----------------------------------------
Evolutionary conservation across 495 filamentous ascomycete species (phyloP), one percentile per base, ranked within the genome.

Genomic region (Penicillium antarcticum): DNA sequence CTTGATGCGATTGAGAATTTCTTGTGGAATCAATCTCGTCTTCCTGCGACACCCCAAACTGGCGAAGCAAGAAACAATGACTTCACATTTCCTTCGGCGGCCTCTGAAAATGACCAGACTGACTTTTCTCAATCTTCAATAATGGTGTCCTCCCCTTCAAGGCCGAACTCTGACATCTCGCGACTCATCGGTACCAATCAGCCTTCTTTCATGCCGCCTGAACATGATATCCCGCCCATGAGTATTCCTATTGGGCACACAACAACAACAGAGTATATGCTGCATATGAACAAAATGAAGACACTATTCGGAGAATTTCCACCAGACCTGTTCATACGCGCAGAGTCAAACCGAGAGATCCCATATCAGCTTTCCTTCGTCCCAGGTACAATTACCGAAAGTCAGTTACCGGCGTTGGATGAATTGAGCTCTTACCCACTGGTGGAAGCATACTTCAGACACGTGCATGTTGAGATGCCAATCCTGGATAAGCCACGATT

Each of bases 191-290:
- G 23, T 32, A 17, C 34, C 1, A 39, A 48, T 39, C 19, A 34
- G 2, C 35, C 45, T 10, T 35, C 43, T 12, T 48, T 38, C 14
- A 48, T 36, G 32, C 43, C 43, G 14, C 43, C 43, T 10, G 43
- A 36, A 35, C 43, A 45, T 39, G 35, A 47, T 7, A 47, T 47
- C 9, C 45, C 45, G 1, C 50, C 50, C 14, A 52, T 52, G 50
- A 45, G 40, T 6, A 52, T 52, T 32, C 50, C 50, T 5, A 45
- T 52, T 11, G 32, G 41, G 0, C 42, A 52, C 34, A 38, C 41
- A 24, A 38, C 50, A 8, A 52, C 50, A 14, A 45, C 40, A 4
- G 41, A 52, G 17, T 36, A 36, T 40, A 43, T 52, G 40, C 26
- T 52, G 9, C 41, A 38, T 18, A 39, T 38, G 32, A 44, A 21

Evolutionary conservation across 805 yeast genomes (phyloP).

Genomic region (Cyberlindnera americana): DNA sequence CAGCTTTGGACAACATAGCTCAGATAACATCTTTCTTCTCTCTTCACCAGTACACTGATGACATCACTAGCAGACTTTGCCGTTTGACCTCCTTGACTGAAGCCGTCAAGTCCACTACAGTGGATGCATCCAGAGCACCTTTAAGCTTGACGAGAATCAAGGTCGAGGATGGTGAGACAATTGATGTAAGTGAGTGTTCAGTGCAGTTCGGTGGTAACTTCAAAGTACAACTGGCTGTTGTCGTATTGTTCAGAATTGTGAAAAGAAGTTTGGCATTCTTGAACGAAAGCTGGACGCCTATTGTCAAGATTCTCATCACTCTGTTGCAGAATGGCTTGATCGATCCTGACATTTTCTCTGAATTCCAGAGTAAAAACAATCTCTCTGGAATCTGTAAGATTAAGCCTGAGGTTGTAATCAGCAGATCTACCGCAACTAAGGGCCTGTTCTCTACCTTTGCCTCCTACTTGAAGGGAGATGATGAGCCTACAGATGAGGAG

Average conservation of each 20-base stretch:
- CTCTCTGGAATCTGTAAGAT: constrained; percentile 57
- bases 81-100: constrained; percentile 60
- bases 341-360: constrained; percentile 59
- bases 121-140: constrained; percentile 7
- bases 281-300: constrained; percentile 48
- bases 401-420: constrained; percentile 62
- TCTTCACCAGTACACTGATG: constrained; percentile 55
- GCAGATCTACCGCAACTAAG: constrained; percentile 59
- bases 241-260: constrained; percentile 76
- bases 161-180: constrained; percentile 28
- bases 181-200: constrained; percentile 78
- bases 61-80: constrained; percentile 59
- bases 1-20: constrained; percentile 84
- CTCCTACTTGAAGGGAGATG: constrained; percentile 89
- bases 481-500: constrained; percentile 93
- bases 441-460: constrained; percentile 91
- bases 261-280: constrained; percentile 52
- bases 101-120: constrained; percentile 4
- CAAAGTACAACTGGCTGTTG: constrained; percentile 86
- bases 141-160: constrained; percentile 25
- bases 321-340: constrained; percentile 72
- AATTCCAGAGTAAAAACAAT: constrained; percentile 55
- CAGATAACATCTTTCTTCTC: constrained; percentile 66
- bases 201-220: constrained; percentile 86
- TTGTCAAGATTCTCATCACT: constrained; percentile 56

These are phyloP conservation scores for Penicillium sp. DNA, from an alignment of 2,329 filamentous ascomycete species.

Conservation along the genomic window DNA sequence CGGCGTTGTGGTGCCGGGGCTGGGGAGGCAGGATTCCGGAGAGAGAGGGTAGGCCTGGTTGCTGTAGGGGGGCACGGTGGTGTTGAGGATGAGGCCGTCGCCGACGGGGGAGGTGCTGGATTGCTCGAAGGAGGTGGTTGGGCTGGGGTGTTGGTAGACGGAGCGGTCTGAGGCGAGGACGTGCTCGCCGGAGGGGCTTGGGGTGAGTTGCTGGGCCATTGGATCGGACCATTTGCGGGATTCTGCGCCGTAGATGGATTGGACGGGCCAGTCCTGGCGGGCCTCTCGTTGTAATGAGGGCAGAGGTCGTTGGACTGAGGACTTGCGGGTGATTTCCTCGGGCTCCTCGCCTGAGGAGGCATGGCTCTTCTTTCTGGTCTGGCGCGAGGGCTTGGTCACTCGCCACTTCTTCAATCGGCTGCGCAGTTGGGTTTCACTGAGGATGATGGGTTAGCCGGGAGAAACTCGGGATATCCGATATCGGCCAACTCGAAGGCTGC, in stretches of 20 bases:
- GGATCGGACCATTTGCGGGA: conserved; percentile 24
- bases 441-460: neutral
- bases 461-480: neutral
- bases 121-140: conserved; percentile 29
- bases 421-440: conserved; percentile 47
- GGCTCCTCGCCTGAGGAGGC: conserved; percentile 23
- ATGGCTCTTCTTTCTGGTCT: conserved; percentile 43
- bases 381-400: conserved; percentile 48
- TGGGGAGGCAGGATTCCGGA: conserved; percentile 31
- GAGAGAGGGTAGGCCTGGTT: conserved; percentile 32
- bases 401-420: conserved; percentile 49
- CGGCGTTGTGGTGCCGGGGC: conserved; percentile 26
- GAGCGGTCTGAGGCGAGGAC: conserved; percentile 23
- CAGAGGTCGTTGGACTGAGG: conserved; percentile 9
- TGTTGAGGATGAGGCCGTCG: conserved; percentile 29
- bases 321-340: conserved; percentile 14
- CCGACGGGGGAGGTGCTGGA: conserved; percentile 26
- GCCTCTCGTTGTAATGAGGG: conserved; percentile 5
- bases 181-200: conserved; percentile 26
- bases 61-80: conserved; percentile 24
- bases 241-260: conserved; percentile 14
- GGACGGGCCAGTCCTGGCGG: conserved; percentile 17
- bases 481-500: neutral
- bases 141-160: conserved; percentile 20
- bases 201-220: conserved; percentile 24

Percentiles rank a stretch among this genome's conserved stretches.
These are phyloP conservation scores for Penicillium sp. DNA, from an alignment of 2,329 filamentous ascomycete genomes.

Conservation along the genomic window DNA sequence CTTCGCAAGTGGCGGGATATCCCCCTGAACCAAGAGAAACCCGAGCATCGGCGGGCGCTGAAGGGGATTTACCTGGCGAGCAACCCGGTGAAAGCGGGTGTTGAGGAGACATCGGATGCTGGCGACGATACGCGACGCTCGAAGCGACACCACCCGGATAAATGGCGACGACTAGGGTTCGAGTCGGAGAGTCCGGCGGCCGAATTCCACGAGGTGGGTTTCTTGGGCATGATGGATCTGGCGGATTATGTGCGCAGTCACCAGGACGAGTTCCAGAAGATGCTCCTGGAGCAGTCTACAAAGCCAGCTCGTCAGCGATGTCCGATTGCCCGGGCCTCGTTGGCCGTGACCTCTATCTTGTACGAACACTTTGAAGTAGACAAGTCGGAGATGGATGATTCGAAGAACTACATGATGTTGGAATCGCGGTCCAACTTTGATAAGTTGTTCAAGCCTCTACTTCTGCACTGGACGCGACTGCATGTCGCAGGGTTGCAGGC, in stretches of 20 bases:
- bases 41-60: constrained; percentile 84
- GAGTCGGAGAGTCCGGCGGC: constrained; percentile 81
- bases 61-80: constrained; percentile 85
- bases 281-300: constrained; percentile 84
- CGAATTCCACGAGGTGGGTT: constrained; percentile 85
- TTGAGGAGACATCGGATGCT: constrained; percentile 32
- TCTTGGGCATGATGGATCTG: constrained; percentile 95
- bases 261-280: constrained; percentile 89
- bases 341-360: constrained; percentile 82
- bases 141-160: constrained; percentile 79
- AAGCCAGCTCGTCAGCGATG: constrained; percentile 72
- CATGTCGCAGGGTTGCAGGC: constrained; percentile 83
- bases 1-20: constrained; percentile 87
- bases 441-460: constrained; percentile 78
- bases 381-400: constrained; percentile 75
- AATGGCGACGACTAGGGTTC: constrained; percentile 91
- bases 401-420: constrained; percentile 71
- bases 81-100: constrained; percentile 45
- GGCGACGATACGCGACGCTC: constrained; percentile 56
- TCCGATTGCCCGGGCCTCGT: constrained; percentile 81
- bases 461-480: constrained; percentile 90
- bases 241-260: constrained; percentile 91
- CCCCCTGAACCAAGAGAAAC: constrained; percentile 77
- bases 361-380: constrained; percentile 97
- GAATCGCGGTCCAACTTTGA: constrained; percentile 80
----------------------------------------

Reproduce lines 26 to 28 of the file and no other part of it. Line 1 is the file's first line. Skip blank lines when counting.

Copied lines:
- bases 161-180: constrained; percentile 28
- bases 181-200: constrained; percentile 78
- bases 61-80: constrained; percentile 59